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Let $F(x)$ be a real-analytic function near $0$ ,with $0$ as one of its fixpoints and $f ' (0) > 1$.

$$F(x) = F \circ F \circ F^{-1} = \lim_{n \to \infty} F^{n} \circ F \circ F^{-n} = \lim_{n \to \infty} F^{n}(f'(0)\cdot F^{-n}(x)) $$

($*^n$ is $n$th composition)

How to prove this ?

Where does this expression $\lim_{n \to \infty} F^{n}(f'(0)\cdot F^{-n}(x)) $ converge ? I assume the radius of convergeance of $F^{-1}(x)$ places an upper boundary on where this can converge. But I assume this is also true for the radius of convergeance of $F(x)$. I assume this expression converges exactly in a circle centered at $0$ with radius $T$. Where $T$ is the smallest of the ROC of both $F(x)$ and $F^{-1}(x)$.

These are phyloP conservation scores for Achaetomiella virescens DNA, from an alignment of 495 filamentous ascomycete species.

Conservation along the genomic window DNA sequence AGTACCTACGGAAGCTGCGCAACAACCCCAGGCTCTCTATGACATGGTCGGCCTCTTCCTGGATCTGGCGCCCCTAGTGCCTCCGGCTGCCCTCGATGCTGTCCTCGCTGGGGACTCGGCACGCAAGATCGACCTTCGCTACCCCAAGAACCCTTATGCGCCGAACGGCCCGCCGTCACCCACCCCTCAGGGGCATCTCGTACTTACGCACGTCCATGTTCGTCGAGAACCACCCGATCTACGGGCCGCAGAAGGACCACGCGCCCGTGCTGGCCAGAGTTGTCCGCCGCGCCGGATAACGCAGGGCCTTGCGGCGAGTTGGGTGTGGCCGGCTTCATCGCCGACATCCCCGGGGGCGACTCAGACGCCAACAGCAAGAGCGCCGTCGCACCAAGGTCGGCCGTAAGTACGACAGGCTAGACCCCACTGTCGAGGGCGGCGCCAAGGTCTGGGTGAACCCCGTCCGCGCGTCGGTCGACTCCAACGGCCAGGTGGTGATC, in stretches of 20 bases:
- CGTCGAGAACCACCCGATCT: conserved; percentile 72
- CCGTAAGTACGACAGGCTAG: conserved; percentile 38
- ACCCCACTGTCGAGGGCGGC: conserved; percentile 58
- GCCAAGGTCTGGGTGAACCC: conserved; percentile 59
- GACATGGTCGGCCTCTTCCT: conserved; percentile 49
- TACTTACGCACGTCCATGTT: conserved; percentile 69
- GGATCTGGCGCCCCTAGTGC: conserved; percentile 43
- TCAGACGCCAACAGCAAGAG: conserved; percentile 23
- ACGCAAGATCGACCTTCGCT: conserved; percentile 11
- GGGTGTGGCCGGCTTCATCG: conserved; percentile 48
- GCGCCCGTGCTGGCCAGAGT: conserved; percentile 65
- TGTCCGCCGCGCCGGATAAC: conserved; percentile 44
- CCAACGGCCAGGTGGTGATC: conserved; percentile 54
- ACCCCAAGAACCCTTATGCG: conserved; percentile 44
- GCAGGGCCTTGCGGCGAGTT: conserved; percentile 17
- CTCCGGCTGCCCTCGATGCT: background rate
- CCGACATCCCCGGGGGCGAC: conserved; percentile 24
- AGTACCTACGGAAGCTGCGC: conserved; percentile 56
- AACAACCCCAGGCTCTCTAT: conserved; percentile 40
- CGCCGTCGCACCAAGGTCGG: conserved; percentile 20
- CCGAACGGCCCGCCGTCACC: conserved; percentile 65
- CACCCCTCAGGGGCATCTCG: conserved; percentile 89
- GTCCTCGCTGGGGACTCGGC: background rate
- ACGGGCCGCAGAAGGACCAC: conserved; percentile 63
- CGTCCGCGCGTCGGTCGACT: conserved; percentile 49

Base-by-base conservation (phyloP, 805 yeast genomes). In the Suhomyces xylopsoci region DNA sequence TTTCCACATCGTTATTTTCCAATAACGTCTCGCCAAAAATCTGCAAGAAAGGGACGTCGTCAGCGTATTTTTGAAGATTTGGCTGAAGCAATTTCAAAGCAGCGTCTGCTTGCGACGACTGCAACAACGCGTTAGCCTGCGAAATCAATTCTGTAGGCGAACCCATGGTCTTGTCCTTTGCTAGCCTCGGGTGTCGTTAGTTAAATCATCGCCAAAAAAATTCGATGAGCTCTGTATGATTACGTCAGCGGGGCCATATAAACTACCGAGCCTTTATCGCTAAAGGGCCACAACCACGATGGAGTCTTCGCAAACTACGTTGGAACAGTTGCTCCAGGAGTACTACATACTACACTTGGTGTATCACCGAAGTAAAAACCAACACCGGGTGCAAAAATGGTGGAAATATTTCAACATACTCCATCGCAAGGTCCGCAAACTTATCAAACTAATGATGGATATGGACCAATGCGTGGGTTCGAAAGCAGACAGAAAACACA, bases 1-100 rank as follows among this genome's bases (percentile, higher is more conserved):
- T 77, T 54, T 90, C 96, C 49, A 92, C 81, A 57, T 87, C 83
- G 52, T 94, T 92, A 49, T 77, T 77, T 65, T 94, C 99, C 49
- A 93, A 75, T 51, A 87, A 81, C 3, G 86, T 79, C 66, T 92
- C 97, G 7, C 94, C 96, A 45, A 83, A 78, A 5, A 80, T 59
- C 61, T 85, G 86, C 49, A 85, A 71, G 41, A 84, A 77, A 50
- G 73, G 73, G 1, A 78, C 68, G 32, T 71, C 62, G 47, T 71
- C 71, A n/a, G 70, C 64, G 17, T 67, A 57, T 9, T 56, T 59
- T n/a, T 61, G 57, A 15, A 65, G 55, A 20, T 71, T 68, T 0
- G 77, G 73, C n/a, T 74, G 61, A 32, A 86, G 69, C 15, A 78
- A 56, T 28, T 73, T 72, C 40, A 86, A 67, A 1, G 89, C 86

( I assume convergeance implies convergeance to the correct value ? )

I understand $f'(0) x$ is a good approximation for $F(x)$ near $0$ and that $F^{-n}(x)$ goes to $0$ but Im not convinced. I want proofs.

I assume l'Hopital can not be used here ??

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  • $\begingroup$ Mick copied from an equation with some details missing. $$g(z) = \lim_{n \to \infty} F^{[n]} (g'(0) \cdot F^{[-n]}(z))$$ here, $g'(0)$ refers to the derivative of the $\frac{1}{k}$ fractional iterate of interest, so that $(g'(0))^k = F'(0)$. In the example, F'(0)=4, and g'(0)=2, and we were calculating $g(z)= F^{0.5}(z)$ $\endgroup$ – Sheldon L Jan 15 '15 at 2:34
  • $\begingroup$ Another correction; although perhaps Mick wanted the form he posted; I'm not sure. I guess usually a similar equation is used for the Schroder equation; This is the form for the kth fractional iterate. $$g = F \circ g \circ F^{-1}$$ $\endgroup$ – Sheldon L Jan 15 '15 at 3:16
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Hint received from tommy1729 :

Plug in the koenigs function.

Brilliant !

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